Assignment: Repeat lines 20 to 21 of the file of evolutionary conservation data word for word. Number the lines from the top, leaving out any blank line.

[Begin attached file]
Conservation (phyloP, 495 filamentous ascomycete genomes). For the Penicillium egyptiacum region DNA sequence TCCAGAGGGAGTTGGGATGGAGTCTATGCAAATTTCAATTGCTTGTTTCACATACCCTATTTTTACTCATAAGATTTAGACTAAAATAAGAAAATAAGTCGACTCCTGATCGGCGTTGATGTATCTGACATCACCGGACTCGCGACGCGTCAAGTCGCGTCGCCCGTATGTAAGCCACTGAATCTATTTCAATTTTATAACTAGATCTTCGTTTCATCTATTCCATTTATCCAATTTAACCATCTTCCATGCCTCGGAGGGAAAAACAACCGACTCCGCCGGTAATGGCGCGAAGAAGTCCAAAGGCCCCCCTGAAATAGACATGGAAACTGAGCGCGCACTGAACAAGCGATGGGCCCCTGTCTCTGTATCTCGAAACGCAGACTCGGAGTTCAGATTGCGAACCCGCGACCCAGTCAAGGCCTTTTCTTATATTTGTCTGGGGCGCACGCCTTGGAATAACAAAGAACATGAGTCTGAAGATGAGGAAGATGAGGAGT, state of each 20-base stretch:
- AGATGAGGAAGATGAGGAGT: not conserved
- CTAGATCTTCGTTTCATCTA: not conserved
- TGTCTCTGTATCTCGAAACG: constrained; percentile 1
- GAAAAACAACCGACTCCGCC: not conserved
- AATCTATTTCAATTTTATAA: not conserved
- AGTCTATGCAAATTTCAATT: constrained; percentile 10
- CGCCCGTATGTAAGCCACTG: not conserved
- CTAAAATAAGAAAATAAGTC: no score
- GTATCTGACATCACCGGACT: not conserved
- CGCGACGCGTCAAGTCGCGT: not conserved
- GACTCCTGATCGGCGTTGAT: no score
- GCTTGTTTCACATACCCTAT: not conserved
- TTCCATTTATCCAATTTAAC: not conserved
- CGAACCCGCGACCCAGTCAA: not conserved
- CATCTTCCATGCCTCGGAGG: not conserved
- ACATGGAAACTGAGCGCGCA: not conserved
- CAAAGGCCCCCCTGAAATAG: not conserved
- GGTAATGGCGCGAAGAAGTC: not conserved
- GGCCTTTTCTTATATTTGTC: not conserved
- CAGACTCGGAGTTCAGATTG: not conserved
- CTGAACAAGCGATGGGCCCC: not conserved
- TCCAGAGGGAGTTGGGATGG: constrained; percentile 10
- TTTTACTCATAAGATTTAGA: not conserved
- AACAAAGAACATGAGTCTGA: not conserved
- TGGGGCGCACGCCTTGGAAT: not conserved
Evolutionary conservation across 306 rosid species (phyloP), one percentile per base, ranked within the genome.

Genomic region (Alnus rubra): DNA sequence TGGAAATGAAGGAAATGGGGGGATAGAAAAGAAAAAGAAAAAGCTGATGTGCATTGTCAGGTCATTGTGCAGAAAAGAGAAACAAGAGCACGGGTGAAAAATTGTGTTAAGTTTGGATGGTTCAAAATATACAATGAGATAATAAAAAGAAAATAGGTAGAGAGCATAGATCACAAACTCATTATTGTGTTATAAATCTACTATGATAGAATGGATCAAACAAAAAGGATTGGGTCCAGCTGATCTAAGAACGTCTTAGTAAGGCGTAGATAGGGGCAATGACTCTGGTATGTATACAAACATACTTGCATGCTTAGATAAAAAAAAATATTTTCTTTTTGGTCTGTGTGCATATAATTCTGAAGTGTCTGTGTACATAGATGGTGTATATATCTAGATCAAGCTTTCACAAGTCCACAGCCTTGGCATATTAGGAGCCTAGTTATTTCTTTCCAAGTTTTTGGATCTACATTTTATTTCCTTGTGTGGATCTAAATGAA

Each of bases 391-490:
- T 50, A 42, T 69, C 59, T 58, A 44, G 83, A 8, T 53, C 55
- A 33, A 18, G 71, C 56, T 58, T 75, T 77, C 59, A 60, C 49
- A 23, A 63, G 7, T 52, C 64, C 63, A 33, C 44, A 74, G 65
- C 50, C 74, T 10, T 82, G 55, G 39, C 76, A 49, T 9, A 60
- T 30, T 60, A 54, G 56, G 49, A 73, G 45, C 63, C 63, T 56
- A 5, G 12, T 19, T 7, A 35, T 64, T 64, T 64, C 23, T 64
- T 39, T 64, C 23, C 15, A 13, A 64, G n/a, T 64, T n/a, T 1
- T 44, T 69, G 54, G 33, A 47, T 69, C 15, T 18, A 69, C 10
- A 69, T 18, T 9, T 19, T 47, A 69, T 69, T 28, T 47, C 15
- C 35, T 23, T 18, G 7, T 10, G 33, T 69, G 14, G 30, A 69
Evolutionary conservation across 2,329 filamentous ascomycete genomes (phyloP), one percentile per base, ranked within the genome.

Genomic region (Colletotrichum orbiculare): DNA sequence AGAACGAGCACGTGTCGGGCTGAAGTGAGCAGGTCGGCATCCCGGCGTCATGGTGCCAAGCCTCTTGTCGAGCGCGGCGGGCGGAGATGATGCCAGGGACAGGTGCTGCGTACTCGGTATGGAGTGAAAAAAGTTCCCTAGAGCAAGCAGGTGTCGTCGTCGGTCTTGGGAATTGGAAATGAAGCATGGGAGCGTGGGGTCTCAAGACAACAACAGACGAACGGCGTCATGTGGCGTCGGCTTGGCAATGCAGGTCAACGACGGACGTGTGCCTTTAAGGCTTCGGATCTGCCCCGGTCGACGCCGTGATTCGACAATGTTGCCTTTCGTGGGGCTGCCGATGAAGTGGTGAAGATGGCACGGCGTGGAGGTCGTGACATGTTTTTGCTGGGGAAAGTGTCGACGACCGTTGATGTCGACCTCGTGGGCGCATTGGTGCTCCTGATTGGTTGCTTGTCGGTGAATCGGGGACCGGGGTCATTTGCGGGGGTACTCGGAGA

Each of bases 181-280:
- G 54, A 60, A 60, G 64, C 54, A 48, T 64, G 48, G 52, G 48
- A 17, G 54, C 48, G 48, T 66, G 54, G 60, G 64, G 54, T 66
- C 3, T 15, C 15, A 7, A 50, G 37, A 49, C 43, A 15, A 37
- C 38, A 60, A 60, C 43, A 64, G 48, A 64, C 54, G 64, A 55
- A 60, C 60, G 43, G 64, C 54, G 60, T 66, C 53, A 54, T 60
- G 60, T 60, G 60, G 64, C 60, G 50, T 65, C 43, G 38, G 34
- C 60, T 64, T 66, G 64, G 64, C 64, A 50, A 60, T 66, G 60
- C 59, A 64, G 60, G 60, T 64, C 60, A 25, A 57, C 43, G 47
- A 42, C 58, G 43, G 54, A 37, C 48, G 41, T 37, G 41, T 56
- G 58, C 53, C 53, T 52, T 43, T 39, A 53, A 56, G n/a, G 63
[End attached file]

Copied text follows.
- GGCCTTTTCTTATATTTGTC: not conserved
- CAGACTCGGAGTTCAGATTG: not conserved